Str.scan


#1

I have a page of html, the usual thing. It has an ordered list. So it
has

  1. item
  2. item
  3. item
  4. item

Well, I am going through this my usual way, which is just brute force
string manipulation. It’s still my first day with Ruby. Then I see

str.scan
Both forms iterate through str, matching the pattern (which may be a
Regexp or a String). For each match, a result is generated and either
added to the result array or passed to the block. If the pattern
contains no groups, each individual result consists of the matched
string, $&. If the pattern contains groups, each individual result is
itself an array containing one entry per group.

And I think, oooh, I bet that would be cool to use here. But my regexp
is rusty and I’m not sure how I would set it up
items = page.scan(’

  • *
  • ’)
    something like that? Then items would be an array of the text in the
    items?

    Looked cool, anyway. I love how terse it can be.

    There’s probably also an html/xml parsing library, but I don’t have
    THAT much of this stuff to do, so I think a little manual work is
    probably simpler/easier to learn.

    –Colin


    #2

    Colin,

    But my regexp

    is rusty and I’m not sure how I would set it up
    items = page.scan(’

  • *
  • ’)
    something like that? Then items would be an array of the text in the items?

    Yes, they will be.

    However, first things first:

    1. items = page.scan(’
    2. *
    3. ’)

    I believe you want instead is

    items = page.scan(’

  • .*
  • ’)

    ( or maybe items = page.scan(’

  • .+
  • ’) if you are not interested in
    empty
  • s)
    1. What I really believe you want is

    items = page.scan(’

  • .*?
  • ’)

    ? adds greediness to your regexp - so instead of matching the first

  • . then matching as much as possible of anything, then matching the *last*
  • , 2) will match as less as possible.

    Let’s try:

    stuff = <<HTML

  • aaa
  • bbb
  • HTML

    stuff.scan(/

  • .*?</li>/)
    => [“
  • aaa
  • ”, “
  • bbb
  • ”]
    1. Maybe you want even this:

    stuff.scan(/

  • (.*?)</li>/)
    => [[“aaa”], [“bbb”]]
  • or, even more friendly:

    stuff.scan(/

  • (.*?)</li>/).flatten
    => [“aaa”, “bbb”]
  • HTH,
    Peter
    _
    http://www.rubyrailways.com :: Ruby and Web2.0 blog
    http://scrubyt.org :: Ruby web scraping framework
    http://rubykitchensink.ca/ :: The indexed archive of all things Ruby.


    #3

    hpricot, mechanize, rexml, rubyful_soup

    and if you decide you need something advanced, you could check out
    scRUBYt! as well.

    Cheers,
    Peter
    _
    http://www.rubyrailways.com :: Ruby and Web2.0 blog
    http://scrubyt.org :: Ruby web scraping framework
    http://rubykitchensink.ca/ :: The indexed archive of all things Ruby.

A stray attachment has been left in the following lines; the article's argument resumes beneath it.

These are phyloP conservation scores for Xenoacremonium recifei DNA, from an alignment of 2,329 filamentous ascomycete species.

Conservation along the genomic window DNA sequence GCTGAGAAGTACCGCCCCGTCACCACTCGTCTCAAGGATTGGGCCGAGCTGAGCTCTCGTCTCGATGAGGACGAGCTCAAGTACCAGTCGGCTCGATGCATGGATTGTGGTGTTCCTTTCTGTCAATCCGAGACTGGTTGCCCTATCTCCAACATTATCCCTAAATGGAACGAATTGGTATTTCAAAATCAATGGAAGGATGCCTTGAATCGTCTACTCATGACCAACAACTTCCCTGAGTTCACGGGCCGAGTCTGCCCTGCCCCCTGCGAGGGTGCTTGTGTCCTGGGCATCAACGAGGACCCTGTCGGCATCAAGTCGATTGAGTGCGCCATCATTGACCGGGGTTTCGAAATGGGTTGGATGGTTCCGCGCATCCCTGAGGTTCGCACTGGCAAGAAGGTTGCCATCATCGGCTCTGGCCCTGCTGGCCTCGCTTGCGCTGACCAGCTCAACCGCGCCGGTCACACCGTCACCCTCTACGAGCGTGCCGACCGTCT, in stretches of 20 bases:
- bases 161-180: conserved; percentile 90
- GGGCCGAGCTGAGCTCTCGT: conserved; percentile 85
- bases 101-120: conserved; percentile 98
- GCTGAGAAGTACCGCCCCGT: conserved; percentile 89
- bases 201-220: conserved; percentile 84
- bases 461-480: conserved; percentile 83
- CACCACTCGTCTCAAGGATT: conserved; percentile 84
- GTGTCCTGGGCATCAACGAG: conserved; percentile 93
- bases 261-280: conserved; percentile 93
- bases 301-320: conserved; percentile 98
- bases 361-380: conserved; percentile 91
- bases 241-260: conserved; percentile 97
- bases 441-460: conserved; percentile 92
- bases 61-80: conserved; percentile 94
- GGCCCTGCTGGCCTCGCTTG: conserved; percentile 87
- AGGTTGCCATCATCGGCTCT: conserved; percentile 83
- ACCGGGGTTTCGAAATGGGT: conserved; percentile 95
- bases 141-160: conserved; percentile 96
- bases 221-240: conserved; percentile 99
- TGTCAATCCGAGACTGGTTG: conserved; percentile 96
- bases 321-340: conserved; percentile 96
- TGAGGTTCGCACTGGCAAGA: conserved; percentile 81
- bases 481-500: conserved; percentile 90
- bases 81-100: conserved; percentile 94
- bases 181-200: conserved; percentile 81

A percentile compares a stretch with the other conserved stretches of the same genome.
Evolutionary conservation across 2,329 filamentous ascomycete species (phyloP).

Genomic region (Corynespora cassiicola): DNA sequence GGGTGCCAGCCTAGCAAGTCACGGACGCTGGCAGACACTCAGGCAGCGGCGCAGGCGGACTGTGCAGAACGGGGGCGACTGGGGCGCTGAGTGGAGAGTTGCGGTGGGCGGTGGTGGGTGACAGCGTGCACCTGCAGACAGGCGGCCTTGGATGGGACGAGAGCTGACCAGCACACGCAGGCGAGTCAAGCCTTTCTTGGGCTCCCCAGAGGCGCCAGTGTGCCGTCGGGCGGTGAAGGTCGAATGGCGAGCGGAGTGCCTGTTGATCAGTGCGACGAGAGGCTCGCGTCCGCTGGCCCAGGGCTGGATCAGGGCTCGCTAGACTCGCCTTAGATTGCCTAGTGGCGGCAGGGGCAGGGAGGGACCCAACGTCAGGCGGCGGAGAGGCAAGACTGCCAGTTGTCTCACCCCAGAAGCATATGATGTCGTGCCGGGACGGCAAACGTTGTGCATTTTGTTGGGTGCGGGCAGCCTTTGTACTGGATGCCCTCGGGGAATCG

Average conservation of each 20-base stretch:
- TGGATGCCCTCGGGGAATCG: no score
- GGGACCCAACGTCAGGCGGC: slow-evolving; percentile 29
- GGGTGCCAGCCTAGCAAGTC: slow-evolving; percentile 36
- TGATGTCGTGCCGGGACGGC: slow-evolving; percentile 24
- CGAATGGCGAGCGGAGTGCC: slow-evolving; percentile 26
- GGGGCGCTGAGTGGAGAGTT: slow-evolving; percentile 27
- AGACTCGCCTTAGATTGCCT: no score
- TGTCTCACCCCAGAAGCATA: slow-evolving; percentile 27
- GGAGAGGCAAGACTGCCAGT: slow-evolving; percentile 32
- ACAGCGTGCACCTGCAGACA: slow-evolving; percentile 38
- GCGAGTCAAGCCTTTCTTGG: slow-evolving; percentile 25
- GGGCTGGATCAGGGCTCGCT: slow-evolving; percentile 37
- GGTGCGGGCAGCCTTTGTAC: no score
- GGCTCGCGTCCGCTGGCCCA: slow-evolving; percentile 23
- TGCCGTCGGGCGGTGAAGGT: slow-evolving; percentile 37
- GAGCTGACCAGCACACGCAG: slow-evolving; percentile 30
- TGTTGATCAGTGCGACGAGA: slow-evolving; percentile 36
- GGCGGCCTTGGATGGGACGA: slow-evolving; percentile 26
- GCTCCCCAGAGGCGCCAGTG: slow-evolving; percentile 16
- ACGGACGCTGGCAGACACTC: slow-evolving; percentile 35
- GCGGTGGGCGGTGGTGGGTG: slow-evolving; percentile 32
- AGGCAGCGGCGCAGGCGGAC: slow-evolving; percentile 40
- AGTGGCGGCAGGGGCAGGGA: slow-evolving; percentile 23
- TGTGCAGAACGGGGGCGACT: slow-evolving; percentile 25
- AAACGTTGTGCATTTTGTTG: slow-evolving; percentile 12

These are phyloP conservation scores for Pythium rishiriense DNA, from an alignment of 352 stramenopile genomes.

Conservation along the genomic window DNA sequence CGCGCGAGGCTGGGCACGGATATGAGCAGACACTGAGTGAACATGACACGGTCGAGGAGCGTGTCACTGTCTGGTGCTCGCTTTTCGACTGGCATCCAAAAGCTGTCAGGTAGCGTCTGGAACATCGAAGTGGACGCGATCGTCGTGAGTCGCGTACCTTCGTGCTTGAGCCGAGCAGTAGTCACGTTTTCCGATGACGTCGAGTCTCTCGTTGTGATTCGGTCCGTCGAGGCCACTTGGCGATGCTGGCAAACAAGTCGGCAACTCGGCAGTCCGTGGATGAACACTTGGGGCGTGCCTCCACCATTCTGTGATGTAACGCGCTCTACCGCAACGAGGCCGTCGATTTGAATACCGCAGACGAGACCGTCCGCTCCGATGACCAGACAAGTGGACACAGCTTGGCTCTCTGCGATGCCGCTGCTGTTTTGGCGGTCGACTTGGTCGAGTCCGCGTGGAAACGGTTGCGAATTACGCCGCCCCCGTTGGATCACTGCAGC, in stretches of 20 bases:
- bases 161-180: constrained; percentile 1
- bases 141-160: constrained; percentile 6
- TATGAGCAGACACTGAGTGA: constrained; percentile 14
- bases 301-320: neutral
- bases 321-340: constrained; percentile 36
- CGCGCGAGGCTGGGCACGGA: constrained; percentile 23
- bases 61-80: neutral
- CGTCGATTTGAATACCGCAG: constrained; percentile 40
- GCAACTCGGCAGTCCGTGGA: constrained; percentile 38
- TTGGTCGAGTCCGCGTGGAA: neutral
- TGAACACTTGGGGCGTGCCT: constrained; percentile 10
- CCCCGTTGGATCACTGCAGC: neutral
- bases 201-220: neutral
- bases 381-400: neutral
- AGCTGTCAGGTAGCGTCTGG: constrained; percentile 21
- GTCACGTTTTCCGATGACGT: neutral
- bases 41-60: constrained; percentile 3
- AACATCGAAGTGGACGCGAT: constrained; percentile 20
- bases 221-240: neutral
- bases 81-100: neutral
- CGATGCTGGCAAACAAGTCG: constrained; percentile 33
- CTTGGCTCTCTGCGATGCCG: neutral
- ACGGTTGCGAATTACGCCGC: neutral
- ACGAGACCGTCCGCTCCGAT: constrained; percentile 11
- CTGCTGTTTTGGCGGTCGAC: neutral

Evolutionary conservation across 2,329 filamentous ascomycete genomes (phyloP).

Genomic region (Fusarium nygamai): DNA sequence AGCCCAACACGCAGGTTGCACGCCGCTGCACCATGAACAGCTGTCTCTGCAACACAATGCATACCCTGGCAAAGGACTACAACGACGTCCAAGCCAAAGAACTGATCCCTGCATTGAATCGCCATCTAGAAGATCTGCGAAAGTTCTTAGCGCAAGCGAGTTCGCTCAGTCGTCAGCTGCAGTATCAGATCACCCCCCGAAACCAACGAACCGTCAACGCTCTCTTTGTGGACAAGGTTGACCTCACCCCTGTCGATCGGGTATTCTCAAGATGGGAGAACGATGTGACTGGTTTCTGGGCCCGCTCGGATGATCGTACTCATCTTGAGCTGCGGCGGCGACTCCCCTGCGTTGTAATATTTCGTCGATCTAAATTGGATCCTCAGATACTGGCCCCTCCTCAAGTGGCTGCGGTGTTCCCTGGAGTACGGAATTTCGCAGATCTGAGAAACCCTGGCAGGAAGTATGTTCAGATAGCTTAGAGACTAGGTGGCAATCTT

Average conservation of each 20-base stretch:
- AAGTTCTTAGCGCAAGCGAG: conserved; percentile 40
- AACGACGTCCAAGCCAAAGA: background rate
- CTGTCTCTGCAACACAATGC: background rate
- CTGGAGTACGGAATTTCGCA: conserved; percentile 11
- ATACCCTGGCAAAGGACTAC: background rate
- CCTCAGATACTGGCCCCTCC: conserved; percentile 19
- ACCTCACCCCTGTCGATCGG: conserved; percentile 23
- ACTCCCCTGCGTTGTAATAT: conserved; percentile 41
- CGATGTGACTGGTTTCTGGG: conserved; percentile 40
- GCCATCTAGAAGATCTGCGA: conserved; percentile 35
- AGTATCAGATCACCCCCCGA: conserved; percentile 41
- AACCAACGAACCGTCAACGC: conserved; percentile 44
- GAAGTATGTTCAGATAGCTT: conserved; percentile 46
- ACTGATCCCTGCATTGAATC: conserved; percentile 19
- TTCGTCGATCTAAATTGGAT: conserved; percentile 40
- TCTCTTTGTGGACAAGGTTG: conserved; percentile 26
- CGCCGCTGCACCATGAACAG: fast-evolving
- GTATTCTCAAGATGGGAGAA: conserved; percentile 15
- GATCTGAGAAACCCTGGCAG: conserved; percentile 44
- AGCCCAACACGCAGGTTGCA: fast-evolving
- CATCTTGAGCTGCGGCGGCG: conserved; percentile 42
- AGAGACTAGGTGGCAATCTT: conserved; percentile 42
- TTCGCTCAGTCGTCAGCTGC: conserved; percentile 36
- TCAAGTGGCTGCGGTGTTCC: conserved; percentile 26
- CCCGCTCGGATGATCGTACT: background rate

#4

    Colin S. wrote:

    There’s probably also an html/xml parsing library,

    There are a number of them.

    but I don’t have
    THAT much of this stuff to do, so I think a little manual work is
    probably simpler/easier to learn.

    I doubt it. The html/xml parsing libraries that are available are very
    easy to learn. Here’s a few
    you could google for:

    hpricot, mechanize, rexml, rubyful_soup
    

    You can literally be up and running within minutes with one of those.

    cheers,
    mick


    #5

    On Jun 15, 12:13 am, Peter S. removed_email_address@domain.invalid wrote:

    1. What I really believe you want is

    items = page.scan(’

  • .*?
  • ’)

    ? adds greediness to your regexp - so instead of matching the first

  • . then matching as much as possible of anything, then matching the *last*
  • , 2) will match as less as possible.

    Minor pedantic correction: .* is greedy (it grabs as much as it can).
    The question mark makes it non-greedy (stop as soon as you’ve found a
    match).


    #6

    stuff.scan(/

  • (.*?)</li>/).flatten

    is exactly what I was hoping for. I peeked at scRUBYt and I know that
    I am duplicating work in there, but I am trying to a bunch of things
    at once and one is learning Ruby. scRUBYt is doing so much work for me
    that I wouldn’t learn very much.

    The tcl code that stuff.scan(/

  • (.*?)</li>/).flatten is so long.
    That’s great.

    Day 2: Have my pickaxe. Bought Pine’s book because it was fun to read
    on the web and I like having books. Bought another copy of Lenz’ Rails
    book because a friend like it so much he took it. 115 lines and I am
    ahead of where the professional consultant was with the .NET
    application (after a month of programming).

    Thanks,
    –Colin